1. Introduction

In this tutorial, we’ll present the Jump Search algorithm.

2. Search Problems

In a classical search problem, we have a value z and a sorted array x with n elements. Our task is to find the index i of z in x.

If x is a linked list, it doesn’t have indices. Instead, each element is a (key, item) pair, so we’re looking for the item whose key is z. We’ll denote the ith element of the list x as x[i] just as we do with arrays.

However, if x is an array, we can access any element in an O(1) time (assuming that x fits into the main memory). In contrast, if \boldsymbol{x} is a list, we need to follow \boldsymbol{i-1} pointers to reach \boldsymbol{x[i]}, so the complexity of access is O(i). In the worst case, we want to reach the end of the list, so we traverse all the n elements to get to it, which takes O(n) time.

That’s why an array search algorithm such as Binary Search isn’t suitable for singly-linked lists. It checks the elements of x back and forth, but going back isn’t an O(1) operation when x is a list, and checking x[j] after x[i] (i < j) takes more than a constant time.

Jump Search is a list search algorithm but can handle arrays equally well. It assumes that its input x is a sorted linked list. That means that each element’s key should be \leq than the next one’s.

The algorithm partitions \boldsymbol{x} into the sub-lists of the same size, x[1:m], x[m+1:2m], x[2m+1:3m], \ldots, x[(\lfloor n / m \rfloor - 1) m : n] and checks them iteratively until locating the one whose boundaries contain z:

    \[x[j \cdot m + 1] \leq z \leq x[(j+1)m]\]

Once the sub-list is found, the algorithm checks its elements one by one until finding z or reaching the last one in the sub-list if z isn’t there.

The name comes from the jumps of size m between the steps. For instance, this is how the algorithm runs when m=5:Jump Search

3.1. Pseudocode

Here’s the pseudocode:

Rendered by QuickLaTeX.com

We can set m to any value we like, but the algorithm’s complexity depends on our choice of m.

3.2. Complexity Analysis

Let’s say that our list has n elements. In the worst case, we check all the \lceil \frac n m \rceil sub-lists’ boundaries and compare all the elements in the last sub-list to z. So, we perform O\left( \frac n m + m\right) comparisons.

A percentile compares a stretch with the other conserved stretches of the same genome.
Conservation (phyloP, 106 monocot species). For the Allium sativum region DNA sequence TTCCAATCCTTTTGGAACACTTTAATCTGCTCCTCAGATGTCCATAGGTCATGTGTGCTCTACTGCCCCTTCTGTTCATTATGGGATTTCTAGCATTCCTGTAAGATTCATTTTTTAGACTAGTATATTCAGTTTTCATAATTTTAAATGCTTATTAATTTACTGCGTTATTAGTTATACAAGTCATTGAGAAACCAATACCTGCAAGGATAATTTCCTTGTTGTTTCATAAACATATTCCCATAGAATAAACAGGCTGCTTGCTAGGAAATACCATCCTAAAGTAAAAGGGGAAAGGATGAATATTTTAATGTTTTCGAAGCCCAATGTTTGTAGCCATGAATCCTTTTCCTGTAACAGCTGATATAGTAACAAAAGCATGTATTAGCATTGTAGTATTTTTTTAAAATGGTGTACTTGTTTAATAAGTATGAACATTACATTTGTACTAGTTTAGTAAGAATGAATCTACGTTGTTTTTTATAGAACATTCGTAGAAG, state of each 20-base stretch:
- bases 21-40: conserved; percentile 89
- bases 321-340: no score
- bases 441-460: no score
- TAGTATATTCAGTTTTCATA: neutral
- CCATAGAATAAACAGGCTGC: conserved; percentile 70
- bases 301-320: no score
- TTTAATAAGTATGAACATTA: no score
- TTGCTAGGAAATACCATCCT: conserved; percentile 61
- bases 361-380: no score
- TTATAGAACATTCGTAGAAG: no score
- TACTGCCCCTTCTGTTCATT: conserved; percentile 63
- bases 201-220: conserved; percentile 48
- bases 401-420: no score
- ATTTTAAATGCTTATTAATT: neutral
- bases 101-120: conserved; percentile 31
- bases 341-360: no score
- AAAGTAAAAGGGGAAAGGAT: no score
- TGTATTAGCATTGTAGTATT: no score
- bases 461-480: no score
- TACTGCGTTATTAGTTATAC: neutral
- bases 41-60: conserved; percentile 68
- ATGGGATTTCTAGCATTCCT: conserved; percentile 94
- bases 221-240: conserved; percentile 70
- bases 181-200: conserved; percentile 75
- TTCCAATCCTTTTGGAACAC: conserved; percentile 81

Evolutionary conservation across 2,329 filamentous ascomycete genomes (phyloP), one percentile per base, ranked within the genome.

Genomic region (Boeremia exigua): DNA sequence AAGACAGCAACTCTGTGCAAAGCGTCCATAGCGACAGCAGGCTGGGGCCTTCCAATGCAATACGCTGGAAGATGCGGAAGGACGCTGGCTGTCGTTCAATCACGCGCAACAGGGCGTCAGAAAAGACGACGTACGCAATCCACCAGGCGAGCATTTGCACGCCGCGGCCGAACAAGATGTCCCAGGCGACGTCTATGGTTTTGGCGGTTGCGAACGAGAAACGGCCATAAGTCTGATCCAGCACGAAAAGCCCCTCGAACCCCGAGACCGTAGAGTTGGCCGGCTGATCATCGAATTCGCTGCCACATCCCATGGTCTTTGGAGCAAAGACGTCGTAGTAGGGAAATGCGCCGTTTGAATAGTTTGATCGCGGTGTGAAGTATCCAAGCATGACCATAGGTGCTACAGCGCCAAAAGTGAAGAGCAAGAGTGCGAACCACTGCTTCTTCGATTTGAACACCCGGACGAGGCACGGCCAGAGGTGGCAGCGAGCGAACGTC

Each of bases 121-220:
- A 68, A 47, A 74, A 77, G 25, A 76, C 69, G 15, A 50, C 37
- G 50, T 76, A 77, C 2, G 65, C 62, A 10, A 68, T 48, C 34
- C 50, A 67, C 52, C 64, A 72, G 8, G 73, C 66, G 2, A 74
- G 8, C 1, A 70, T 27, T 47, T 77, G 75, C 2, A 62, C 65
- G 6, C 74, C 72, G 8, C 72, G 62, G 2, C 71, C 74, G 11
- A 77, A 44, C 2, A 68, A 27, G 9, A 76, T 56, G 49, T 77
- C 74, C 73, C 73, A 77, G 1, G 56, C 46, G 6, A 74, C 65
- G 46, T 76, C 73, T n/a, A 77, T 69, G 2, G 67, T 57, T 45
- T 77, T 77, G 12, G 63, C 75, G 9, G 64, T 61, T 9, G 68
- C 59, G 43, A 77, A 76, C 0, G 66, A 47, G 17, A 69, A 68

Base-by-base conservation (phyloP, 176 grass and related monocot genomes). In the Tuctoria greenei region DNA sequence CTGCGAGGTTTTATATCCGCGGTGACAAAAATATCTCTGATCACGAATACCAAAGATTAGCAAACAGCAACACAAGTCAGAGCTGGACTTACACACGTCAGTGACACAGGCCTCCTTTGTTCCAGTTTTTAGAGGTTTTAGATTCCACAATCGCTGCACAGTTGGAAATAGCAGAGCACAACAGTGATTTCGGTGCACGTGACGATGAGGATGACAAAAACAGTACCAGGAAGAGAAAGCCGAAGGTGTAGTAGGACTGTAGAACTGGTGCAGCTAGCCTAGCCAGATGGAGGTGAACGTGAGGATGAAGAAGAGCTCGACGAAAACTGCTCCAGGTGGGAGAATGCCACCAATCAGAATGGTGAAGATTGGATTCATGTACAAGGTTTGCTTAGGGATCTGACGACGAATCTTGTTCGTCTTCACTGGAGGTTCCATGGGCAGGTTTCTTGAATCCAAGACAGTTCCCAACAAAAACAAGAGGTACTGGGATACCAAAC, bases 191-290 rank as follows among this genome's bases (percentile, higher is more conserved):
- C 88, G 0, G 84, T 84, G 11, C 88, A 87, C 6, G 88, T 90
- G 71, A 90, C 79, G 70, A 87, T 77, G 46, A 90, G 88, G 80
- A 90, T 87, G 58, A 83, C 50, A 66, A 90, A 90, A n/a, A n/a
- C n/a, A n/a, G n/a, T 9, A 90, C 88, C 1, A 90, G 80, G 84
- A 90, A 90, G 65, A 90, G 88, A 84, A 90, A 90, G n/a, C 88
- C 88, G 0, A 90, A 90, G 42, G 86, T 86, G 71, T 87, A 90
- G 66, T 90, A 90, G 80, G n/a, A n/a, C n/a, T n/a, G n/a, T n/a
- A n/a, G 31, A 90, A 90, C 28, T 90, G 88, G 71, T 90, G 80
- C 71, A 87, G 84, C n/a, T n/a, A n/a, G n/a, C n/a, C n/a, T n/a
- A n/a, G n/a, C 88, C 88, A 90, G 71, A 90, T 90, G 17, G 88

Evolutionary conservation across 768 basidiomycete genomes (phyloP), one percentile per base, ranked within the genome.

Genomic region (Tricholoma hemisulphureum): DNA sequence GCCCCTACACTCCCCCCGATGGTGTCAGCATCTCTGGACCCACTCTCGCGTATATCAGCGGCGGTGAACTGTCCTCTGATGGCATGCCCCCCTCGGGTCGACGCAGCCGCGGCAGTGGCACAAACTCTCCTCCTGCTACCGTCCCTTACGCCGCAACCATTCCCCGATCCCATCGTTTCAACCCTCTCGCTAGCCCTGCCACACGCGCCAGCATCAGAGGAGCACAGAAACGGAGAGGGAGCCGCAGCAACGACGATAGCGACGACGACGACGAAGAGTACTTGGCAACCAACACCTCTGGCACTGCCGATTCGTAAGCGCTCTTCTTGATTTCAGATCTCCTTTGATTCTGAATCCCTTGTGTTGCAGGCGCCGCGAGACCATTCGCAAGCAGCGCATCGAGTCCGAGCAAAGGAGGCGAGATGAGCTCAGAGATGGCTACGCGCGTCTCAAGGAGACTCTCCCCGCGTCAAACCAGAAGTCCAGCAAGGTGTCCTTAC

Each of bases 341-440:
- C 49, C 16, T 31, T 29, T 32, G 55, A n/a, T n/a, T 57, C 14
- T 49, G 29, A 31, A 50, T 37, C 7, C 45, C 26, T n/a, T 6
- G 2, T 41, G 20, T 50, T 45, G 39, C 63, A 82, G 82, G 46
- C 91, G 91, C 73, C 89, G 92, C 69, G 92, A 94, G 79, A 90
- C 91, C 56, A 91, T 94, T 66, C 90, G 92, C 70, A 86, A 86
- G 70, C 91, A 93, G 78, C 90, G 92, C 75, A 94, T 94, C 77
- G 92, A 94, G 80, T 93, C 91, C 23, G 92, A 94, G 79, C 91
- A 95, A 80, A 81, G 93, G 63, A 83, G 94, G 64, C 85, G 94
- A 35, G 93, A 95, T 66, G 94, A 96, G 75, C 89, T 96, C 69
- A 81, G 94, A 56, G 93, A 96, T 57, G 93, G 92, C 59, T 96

The minimum of \frac n m + m is 2 \sqrt{n} when m = \sqrt{n}. So, if we set \boldsymbol{m} to \boldsymbol{\sqrt{n}}, Jump Search will run in \boldsymbol{O(\sqrt{n})} time with respect to the number of comparisons.

However, to reach the new sub-list’s end, we need to follow m pointers from the previous step’s  right. As a result, we traverse all n nodes in the worst case. So, the algorithm has an O(n) worst-case time complexity if we consider node traversals. However, if a comparison is more complex than following a pointer, we can say that the complexity is O(\sqrt{n}).

3.3. Arrays

As we said before, Jump Search can handle arrays too. We prefer it over logarithmic Binary Search when going back (e.g., from testing if \boldsymbol{x[n/2]=z} to checking whether \boldsymbol{x[n/4]=z}) is expensive or impossible.

That can happen when x is so large that it can’t fit into the working memory or is a stream of data we’re downloading from an external source. In the former case, requesting x[j/2] after x[j] might require loading new blocks from the disk into RAM. In the latter case, downloading individual elements is expensive since we get them over a network, so going back and forth like in Binary Search would be slow.

4. Conclusion

In this article, we presented the Jump Search algorithm. We use it to search singly-linked lists in O(\sqrt{n}) time, but it can also search arrays.

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